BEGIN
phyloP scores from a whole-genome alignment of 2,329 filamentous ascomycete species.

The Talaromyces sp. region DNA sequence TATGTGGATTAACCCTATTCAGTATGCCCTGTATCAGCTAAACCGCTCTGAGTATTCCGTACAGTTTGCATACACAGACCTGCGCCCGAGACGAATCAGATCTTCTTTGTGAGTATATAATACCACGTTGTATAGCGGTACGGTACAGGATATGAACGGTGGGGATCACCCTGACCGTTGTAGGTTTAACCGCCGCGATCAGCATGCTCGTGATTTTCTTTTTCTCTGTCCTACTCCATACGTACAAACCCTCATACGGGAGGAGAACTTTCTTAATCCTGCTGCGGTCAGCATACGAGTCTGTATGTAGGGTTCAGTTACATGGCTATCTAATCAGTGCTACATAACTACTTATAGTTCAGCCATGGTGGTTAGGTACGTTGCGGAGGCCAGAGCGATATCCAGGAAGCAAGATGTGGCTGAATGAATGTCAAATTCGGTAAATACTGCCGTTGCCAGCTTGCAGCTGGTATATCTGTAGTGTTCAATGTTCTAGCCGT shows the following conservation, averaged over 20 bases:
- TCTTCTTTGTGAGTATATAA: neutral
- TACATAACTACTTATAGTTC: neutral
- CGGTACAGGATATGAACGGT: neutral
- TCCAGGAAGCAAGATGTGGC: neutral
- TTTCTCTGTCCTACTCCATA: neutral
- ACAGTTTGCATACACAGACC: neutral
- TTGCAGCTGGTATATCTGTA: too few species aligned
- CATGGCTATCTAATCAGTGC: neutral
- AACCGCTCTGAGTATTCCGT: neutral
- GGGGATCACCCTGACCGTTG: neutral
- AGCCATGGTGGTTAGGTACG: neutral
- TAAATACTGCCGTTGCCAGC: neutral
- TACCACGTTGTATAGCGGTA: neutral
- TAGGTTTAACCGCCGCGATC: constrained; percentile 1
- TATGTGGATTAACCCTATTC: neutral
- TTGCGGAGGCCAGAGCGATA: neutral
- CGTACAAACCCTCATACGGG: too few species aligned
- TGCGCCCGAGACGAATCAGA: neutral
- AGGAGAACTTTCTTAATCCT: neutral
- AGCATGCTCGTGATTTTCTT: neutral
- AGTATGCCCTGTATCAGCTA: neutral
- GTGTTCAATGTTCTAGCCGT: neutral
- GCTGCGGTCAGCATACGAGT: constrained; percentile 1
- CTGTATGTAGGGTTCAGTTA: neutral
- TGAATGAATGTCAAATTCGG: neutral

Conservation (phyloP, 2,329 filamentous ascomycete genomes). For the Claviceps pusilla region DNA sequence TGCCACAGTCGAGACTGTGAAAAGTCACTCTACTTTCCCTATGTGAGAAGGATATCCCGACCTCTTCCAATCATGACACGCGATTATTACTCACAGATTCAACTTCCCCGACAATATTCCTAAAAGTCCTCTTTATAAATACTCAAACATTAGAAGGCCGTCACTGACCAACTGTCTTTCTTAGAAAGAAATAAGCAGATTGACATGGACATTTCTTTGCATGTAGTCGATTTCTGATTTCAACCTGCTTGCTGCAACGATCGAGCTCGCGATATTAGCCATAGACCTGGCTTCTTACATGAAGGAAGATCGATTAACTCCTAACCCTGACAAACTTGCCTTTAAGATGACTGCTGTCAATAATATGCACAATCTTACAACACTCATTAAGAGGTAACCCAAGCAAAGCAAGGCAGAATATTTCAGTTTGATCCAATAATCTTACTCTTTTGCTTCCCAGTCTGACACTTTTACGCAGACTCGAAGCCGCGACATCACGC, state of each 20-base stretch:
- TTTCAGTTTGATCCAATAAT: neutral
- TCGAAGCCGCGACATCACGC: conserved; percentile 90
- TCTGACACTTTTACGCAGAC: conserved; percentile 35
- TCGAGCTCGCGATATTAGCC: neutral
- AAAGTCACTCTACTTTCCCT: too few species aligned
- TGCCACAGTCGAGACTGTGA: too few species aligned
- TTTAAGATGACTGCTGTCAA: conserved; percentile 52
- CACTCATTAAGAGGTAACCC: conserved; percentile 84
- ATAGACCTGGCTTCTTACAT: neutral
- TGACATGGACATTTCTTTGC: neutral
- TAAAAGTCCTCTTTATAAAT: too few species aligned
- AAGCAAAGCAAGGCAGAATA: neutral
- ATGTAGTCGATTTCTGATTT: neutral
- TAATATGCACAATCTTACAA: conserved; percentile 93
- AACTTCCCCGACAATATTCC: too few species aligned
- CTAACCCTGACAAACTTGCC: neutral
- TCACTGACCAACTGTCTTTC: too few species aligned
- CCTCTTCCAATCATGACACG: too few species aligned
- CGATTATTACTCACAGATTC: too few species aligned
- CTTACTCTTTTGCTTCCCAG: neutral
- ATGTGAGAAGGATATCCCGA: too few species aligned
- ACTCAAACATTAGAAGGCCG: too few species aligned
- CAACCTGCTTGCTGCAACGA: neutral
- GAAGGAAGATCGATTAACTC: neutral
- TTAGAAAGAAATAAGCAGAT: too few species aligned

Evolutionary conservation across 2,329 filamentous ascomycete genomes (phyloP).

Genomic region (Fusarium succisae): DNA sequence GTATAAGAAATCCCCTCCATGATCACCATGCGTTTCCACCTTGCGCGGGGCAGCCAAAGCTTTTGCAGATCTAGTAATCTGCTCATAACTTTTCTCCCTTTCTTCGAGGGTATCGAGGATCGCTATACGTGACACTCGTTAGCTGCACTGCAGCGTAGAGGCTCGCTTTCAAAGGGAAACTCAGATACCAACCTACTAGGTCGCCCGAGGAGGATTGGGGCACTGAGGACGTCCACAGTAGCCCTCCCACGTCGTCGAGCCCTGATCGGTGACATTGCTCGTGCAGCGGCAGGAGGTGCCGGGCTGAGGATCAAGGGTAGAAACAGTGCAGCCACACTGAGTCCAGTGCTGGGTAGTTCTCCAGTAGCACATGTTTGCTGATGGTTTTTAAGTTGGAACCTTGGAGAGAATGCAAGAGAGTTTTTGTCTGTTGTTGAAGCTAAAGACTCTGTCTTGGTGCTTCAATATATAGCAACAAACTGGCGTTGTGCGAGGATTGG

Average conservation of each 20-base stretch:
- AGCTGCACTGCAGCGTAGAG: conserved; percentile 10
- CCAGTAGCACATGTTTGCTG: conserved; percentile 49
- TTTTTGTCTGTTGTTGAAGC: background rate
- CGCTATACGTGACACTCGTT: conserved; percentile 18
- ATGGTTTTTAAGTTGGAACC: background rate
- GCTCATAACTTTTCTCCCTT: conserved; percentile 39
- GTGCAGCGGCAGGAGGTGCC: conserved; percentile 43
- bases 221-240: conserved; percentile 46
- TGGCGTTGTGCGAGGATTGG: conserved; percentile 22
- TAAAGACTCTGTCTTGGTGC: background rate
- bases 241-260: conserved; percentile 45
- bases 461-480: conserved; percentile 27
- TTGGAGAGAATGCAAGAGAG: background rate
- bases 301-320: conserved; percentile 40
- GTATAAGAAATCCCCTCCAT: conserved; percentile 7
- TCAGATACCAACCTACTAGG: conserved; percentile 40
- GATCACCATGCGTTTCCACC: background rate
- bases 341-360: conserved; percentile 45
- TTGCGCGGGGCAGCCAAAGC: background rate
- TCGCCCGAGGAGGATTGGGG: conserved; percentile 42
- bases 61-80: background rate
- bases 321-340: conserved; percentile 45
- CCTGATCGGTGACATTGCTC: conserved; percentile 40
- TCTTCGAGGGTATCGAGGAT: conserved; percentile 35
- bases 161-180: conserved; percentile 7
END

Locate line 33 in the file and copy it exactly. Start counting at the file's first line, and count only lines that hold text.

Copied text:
- AAAGTCACTCTACTTTCCCT: too few species aligned